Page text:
With some of the imperfections, I thought I would try gel coat to pretty up the filled holes.  There are three pitfalls to this.  It can be difficult to achieve a color match.  It is difficult to apply one drop of gel coat and achieve a not concave, not convex, but flat finish.  The scraper method of clean-up does not work at all.  When the gel coat is rubbery, it all comes off in a ball, and when it is firmer, the blade can’t cut through it.  Over all, I concluded that gel coat was more trouble than it was worth.  (Gel coat is required to prevent breakdown of the epoxy from ultraviolet light.  Because I keep my boats covered when not in use, I don’t think either I or the boat will live long enough for this to become a problem.)

Side two of boat two went smoothly.  When all was said and done, both boats have rock solid decks (at the cost of a couple of pounds of weight gain) and cosmetically acceptable scars, some better looking than others.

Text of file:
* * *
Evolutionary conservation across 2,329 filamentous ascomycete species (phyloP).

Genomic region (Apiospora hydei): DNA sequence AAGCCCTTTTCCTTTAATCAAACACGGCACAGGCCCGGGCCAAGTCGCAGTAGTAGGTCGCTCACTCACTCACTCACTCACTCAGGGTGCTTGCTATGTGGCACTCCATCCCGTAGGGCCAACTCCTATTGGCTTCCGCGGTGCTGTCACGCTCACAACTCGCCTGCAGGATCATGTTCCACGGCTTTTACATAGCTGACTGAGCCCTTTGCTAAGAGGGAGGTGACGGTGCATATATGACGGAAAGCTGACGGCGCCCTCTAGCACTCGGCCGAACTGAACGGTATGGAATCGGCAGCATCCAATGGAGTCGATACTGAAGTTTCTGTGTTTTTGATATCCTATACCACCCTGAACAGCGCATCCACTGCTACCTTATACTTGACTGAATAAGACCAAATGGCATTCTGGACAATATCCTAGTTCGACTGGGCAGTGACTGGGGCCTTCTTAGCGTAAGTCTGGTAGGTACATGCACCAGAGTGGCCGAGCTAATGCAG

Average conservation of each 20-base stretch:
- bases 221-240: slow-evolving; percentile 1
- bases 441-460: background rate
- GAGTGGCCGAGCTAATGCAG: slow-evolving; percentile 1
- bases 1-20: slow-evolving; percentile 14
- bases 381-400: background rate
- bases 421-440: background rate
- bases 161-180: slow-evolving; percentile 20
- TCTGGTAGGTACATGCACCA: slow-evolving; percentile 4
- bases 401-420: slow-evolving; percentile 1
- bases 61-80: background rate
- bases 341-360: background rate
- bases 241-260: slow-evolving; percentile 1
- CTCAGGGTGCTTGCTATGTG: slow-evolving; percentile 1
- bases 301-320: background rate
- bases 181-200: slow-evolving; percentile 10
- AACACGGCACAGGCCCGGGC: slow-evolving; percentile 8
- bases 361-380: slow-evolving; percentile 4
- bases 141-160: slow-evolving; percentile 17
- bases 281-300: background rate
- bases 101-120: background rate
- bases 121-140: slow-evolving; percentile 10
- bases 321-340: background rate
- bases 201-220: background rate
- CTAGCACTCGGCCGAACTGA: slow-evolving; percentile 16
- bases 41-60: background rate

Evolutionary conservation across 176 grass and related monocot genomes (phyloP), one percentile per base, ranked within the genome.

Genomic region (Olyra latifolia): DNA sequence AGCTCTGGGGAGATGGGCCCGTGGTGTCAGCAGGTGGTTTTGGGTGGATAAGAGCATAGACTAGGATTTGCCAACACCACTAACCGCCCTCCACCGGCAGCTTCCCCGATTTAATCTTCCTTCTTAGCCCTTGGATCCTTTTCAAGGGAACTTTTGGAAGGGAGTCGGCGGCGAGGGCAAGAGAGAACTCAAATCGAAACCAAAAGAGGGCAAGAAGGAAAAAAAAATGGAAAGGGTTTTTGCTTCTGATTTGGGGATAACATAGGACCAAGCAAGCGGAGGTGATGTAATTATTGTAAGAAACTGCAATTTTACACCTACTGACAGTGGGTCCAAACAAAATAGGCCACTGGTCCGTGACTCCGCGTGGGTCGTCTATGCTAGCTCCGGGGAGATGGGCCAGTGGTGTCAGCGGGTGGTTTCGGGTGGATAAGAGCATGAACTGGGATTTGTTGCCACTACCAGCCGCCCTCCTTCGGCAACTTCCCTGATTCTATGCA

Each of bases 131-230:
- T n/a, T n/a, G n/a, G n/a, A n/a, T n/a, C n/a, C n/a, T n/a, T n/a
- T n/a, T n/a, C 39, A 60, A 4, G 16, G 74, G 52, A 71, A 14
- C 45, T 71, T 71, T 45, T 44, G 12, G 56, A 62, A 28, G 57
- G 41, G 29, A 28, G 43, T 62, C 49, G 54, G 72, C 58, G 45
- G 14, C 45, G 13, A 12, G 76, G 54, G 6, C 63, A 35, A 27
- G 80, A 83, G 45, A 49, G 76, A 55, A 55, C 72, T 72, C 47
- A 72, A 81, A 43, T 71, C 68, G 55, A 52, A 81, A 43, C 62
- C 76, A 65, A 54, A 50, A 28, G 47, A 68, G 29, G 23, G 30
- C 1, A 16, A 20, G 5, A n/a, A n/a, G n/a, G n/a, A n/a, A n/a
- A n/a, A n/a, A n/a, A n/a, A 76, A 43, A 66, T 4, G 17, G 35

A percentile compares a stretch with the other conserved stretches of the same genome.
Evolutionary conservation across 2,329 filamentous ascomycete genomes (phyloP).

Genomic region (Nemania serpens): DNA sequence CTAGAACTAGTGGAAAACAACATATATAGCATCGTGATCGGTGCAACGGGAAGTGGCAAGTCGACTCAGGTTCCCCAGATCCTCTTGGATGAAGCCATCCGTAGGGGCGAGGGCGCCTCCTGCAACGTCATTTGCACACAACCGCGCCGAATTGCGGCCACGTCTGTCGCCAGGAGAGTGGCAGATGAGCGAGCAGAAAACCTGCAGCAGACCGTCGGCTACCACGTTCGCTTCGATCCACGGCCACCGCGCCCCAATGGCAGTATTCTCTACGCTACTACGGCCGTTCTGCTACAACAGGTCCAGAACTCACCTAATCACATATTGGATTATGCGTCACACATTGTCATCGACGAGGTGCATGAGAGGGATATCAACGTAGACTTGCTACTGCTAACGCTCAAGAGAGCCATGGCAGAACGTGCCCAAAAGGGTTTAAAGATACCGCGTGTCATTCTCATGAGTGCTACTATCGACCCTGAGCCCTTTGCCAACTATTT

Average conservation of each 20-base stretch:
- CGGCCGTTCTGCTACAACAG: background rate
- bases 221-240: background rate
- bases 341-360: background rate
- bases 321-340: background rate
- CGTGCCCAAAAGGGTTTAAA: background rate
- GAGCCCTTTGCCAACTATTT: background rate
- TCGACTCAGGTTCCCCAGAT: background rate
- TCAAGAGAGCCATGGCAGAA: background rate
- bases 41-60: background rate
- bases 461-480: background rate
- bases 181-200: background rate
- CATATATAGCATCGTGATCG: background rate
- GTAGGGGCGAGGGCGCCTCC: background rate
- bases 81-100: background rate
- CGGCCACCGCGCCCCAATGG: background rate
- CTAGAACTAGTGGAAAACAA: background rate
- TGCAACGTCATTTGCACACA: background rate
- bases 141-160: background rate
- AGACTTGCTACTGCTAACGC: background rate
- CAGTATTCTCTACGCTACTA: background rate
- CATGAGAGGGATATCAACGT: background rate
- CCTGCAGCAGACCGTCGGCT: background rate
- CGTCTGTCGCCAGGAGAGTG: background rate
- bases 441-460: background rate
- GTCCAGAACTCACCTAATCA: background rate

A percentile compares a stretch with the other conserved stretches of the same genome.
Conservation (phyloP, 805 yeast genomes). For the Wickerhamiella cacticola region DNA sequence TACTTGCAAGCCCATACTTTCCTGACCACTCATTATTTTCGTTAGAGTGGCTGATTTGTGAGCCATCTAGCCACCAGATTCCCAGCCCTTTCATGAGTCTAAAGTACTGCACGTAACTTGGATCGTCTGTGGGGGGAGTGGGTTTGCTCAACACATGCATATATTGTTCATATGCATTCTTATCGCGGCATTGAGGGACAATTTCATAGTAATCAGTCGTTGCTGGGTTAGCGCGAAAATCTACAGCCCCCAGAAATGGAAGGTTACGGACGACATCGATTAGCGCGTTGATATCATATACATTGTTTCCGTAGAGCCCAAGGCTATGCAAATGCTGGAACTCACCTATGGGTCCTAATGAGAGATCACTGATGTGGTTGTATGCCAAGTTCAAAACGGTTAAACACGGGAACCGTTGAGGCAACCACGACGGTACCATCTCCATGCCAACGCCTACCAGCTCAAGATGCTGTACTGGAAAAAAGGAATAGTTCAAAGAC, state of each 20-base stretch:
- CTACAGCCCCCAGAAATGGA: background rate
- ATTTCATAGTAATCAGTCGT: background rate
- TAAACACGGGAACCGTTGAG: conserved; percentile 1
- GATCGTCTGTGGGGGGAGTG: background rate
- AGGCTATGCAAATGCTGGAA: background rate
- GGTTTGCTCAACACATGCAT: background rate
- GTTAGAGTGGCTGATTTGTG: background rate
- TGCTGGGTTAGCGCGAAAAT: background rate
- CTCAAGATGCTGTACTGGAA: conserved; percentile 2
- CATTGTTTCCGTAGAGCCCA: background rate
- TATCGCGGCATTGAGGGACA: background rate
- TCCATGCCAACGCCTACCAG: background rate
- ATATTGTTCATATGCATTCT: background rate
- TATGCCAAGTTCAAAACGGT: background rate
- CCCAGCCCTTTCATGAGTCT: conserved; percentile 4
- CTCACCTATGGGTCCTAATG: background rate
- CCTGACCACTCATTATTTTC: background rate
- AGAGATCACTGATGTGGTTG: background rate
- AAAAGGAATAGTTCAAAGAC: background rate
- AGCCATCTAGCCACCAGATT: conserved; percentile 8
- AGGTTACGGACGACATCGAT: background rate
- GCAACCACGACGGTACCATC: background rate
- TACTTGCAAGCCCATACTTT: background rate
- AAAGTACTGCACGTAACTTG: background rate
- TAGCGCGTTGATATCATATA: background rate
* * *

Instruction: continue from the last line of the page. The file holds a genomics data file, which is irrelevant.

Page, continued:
Standard masking tape, white epoxy additive, and using a razor blade scraper at the right time are the keys to getting the best look.


  1. Yarg, you have advanced the art! The deck in the last picture looks pristine. Great job!

    I would love to see a picture of a cross section of soft deck from a destroyed Laser if anyone has one. I wonder how much of the foam in the sandwich survives, or is it just powder.

  2. Looks great, I must admit that you do seemed to have perfected this! I agree the deck looks very smooth, you must have great patience, sir.

    First Class Sailing

  3. Is this blog dead, or what? No updates since January?